Conflict is not abuse Overstating harm, community responsibility, and the duty of repair
Book - 2016
"[This work] is a searing rejection of the cultural phenomenon of blame, cruelty, and scapegoating, revealing how those in positions of power exacerbate and manipulate fear of the 'other' to avoid facing themselves"--Front flap.
In this incisive, refreshing work, Schulman (The Gentrification of the Mind), a novelist, documentarian, and social critic, documents how those with power and privilege increasingly tend to conflate any challenge to their authority or ways of thinking with being attacked. Exploring the overlap between the political and personal, Schulman poses thoughtful examples of how conflict and disagreement—especially when marginalized voices try to enter the commons—are met with false accusations of abuse and claims of victimization by those who may feel offended but are not harmed. Unafraid to tackle challenging subjects such as trigger warnings and safe spaces, Schulman also ruminates on what she sees as society's collective failure to prioritize the teaching of basic problem-solving and relationship skills, resulting in a culture of knee-jerk escalation that, when expressed through physical or emotional force (as in interpersonal abuse and military conflicts) obscures the structural roots of interpersonal and societal breakdown. Like classic works of the early women's and gay liberation movements, this thought-provoking title expertly analyzes power dynamics inherent to interactions as small-scale as spousal violence and as large-scale as the increasing criminalization of HIV-positive Canadians and the 2014 Israeli assault on Gaza. A concluding call to address personal and social conflicts without state intervention via police and courts caps off a work that's likely to inspire much discussion. (Oct.) Copyright 2017 Publisher Weekly Annex.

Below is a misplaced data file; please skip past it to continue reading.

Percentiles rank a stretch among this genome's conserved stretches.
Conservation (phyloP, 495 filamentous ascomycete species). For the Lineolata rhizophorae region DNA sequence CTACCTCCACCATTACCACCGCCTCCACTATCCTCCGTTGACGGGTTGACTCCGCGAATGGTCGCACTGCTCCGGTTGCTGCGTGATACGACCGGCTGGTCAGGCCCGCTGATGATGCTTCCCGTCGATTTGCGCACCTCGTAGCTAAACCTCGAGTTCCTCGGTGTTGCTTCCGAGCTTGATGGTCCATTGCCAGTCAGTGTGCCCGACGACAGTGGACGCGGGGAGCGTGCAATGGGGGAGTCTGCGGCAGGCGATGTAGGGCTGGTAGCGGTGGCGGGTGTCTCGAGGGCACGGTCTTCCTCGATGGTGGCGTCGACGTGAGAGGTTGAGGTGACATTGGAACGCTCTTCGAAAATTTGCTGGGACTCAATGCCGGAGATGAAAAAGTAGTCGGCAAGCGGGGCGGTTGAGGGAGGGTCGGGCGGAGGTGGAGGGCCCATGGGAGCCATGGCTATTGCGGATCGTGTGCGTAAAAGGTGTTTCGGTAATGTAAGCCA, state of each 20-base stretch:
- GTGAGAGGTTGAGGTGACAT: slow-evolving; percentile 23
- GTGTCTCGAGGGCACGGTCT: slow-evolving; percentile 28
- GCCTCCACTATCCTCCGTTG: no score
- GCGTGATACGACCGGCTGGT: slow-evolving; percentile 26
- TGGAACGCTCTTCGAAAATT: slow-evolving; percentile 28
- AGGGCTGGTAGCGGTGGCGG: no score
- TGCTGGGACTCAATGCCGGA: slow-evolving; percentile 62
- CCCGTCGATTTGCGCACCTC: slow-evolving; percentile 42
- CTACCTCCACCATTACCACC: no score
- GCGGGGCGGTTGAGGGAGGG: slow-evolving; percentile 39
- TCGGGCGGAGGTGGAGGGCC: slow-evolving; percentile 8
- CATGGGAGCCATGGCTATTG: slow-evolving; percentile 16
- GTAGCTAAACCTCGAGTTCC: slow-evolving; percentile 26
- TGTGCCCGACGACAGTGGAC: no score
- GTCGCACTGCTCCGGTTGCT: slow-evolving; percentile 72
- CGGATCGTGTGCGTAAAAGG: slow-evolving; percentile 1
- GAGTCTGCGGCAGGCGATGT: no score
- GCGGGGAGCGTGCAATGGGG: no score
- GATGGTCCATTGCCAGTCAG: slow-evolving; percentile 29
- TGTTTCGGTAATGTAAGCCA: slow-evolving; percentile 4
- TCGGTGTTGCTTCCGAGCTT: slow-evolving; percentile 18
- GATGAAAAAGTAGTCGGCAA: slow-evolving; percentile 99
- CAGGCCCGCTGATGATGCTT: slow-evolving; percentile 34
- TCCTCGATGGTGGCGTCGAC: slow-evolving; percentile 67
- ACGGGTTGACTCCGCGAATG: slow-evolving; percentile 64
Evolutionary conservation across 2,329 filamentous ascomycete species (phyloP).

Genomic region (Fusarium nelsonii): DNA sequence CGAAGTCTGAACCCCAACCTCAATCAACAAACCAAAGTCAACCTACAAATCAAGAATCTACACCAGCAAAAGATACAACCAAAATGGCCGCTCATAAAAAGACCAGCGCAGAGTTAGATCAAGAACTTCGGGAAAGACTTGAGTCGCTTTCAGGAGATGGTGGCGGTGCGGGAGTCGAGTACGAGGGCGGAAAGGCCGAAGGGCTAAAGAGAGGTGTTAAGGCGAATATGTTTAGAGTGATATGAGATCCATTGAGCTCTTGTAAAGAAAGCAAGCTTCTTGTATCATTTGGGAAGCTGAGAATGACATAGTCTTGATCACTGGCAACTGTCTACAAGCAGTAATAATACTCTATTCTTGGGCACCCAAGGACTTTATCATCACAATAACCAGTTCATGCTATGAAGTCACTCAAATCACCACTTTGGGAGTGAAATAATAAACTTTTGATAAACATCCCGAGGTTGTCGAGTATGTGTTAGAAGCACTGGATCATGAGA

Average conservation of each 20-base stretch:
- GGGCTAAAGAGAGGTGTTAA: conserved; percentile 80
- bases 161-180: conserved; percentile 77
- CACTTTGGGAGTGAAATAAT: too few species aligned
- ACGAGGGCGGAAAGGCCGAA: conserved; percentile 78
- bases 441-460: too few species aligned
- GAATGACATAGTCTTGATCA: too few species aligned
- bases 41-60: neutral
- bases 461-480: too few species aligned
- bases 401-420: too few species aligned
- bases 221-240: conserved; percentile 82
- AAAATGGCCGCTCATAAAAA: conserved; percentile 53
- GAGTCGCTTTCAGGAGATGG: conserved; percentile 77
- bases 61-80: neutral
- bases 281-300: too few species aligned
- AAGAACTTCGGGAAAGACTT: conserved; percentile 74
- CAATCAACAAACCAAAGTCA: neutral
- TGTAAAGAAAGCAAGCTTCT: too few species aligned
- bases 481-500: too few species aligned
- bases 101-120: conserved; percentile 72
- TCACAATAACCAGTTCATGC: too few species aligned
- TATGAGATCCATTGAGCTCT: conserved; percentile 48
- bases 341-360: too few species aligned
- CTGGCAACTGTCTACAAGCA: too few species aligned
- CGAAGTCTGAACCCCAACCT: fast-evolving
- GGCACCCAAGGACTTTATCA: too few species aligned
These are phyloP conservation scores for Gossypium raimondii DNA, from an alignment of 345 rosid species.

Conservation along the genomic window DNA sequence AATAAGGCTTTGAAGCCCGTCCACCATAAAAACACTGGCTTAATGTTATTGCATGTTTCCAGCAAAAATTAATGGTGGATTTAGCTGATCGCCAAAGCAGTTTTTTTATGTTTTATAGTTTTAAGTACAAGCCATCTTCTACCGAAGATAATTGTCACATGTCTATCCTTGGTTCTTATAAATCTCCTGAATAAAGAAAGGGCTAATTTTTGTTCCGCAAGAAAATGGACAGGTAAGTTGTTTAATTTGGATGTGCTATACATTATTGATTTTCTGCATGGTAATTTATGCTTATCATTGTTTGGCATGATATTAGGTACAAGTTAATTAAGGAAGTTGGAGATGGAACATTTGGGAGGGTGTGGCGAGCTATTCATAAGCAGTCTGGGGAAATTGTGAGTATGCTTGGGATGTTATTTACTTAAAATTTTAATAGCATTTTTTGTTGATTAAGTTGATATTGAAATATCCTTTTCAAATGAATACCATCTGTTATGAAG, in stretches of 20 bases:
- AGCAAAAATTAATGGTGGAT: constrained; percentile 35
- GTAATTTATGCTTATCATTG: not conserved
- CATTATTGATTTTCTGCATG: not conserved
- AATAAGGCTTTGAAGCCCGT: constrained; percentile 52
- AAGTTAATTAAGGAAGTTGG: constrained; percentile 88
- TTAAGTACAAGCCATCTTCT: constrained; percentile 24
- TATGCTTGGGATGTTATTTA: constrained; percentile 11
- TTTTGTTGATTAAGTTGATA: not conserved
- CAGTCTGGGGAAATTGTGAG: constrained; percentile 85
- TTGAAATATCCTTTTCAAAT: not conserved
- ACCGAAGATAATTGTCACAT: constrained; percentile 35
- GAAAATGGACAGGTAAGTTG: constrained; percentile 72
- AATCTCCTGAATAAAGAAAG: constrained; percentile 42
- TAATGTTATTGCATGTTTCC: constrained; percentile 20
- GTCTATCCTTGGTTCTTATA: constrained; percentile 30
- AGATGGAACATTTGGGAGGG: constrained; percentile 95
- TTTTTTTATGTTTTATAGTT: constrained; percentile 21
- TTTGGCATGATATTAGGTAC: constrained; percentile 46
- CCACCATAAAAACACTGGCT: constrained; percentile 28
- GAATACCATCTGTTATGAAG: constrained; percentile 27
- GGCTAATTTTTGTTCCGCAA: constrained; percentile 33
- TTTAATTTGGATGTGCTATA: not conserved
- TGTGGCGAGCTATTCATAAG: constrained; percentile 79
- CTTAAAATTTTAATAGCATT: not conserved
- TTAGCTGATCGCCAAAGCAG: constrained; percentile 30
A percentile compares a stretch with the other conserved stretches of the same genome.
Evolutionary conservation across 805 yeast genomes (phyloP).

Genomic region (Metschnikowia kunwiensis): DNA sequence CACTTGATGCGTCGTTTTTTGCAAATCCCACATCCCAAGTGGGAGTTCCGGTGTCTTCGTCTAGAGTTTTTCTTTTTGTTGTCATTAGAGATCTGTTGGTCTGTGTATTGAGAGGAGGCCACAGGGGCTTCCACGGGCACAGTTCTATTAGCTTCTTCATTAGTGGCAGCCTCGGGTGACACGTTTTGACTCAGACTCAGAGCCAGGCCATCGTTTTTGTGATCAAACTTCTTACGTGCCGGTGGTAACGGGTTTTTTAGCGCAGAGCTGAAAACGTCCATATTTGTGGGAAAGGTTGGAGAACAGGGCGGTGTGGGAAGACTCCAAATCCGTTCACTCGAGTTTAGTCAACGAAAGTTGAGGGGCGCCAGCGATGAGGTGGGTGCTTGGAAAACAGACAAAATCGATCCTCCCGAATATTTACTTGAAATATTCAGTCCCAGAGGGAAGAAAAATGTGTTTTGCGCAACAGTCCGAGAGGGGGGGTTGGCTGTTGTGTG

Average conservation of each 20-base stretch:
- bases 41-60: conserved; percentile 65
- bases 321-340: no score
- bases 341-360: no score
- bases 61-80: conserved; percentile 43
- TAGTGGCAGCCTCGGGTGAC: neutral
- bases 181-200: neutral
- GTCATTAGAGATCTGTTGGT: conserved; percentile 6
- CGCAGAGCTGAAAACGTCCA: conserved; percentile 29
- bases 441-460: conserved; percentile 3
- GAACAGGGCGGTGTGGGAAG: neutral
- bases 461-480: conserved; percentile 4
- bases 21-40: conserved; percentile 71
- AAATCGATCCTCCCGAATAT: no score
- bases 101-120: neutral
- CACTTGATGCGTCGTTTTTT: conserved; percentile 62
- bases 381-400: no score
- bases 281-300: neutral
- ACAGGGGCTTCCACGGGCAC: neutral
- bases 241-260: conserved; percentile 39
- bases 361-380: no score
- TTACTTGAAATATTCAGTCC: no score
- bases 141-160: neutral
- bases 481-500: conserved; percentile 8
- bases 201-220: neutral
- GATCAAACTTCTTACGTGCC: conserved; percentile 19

From intimate relationships to global politics, Sarah Schulman observes a continuum: that inflated accusations of harm are used to avoid accountability. Illuminating the difference between Conflict and Abuse, Schulman directly addresses our contemporary culture of scapegoating. This deep, brave, and bold work reveals how punishment replaces personal and collective self-criticism, and shows why difference is so often used to justify cruelty and shunning. Rooting the problem of escalation in negative group relationships, Schulman illuminates the ways cliques, communities, families, and religious, racial, and national groups bond through the refusal to change their self-concept. She illustrates how Supremacy behavior and Traumatized behavior resemble each other, through a shared inability to tolerate difference.
This important and sure to be controversial book illuminates such contemporary and historical issues of personal, racial, and geo-political difference as tools of escalation towards injustice, exclusion, and punishment, whether the objects of dehumanization are other individuals in our families or communities, people with HIV, African Americans, or Palestinians. Conflict Is Not Abuse is a searing rejection of the cultural phenomenon of blame, cruelty, and scapegoating, and how those in positions of power exacerbate and manipulate fear of the "other" to achieve their goals.
Sarah Schulman is a novelist, nonfiction writer, playwright, screenwriter, journalist and AIDS historian, and the author of eighteen books. A Guggenheim and Fulbright Fellow, Sarah is a Distinguished Professor of the Humanities at the City University of New York, College of Staten Island. Her novels published by Arsenal include Rat Bohemia, Empathy, After Delores, and The Mere Future. She lives in New York.